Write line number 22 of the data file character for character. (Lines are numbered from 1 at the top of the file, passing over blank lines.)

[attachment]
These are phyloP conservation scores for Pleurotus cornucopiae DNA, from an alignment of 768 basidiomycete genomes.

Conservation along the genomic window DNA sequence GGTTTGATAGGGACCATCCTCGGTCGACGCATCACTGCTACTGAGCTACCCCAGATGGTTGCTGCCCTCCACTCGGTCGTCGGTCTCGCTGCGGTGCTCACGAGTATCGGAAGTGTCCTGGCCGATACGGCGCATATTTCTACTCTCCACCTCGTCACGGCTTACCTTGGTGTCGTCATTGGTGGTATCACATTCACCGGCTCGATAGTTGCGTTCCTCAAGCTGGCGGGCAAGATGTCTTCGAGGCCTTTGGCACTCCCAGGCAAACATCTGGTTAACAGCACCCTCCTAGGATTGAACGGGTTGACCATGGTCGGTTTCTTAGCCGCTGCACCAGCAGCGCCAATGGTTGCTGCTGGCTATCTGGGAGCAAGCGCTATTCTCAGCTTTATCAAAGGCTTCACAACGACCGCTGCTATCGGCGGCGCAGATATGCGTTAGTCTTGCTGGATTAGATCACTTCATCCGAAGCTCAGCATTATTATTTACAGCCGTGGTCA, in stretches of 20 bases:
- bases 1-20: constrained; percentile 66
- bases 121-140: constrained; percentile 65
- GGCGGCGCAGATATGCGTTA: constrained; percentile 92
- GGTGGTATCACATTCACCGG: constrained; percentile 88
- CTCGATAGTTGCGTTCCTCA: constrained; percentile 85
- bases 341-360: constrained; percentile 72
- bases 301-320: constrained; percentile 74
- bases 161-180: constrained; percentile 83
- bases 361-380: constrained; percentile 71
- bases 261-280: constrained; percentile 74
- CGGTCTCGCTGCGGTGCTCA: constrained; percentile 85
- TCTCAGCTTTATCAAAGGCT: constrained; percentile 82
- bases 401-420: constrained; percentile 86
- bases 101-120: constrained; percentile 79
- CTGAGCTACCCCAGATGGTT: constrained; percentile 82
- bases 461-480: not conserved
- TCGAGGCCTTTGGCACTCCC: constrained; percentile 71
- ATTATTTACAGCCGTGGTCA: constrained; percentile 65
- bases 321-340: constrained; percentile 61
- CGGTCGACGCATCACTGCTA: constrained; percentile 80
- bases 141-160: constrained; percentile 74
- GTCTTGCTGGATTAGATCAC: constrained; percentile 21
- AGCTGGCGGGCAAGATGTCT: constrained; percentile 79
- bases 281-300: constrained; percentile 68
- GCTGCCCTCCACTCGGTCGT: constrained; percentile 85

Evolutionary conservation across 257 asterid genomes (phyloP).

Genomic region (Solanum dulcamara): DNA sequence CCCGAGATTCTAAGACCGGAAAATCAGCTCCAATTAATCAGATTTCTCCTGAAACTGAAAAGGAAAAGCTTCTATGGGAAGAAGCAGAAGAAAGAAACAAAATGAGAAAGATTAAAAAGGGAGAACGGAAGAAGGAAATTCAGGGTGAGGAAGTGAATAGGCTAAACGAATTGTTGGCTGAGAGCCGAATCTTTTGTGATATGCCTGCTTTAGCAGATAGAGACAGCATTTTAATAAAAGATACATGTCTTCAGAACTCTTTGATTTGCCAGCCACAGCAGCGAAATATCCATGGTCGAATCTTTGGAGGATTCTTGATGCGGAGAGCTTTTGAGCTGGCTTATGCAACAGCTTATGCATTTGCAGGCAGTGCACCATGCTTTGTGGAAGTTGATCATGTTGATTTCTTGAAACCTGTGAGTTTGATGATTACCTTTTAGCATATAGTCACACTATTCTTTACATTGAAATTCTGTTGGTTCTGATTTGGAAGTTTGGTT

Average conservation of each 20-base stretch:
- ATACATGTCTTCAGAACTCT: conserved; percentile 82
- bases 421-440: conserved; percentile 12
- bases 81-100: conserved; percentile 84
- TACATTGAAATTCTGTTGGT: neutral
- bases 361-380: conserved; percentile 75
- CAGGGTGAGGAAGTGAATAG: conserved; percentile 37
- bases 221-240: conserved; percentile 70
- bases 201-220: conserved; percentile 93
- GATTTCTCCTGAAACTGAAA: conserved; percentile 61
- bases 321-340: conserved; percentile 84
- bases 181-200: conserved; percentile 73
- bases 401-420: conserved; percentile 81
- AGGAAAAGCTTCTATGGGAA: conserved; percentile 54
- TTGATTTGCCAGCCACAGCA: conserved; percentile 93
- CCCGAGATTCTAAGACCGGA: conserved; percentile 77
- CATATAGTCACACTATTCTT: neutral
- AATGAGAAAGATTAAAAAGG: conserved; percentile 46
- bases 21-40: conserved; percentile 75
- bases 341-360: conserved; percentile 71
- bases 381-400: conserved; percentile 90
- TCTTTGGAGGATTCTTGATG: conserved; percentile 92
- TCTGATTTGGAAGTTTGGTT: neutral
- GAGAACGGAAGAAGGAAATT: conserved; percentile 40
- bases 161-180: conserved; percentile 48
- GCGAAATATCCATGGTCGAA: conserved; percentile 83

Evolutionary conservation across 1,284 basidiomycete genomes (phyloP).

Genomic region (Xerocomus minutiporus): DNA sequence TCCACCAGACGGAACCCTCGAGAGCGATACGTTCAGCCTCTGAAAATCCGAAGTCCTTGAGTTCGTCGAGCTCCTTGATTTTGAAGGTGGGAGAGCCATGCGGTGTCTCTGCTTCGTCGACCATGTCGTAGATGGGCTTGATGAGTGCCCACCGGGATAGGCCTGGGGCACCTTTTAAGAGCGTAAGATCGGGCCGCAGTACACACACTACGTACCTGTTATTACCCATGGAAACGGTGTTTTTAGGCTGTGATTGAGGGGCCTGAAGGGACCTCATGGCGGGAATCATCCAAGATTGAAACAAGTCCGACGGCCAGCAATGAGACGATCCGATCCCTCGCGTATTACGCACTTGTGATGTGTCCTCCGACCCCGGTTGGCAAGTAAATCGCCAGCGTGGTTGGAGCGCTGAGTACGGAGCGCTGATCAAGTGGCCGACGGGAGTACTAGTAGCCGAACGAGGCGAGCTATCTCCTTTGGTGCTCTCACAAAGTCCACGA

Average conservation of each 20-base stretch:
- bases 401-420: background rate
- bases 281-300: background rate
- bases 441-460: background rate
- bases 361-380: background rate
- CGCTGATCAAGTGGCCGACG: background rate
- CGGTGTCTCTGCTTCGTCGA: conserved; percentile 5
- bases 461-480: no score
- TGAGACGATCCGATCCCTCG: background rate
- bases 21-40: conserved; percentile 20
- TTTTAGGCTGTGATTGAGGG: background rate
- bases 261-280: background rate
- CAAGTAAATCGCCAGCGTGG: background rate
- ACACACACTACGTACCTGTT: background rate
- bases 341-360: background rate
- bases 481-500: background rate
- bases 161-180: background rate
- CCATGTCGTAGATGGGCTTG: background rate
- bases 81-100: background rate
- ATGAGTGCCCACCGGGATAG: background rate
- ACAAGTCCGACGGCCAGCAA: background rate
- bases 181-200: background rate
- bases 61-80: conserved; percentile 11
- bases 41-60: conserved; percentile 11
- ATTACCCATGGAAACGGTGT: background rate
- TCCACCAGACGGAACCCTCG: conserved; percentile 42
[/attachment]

- CGGTCGACGCATCACTGCTA: constrained; percentile 80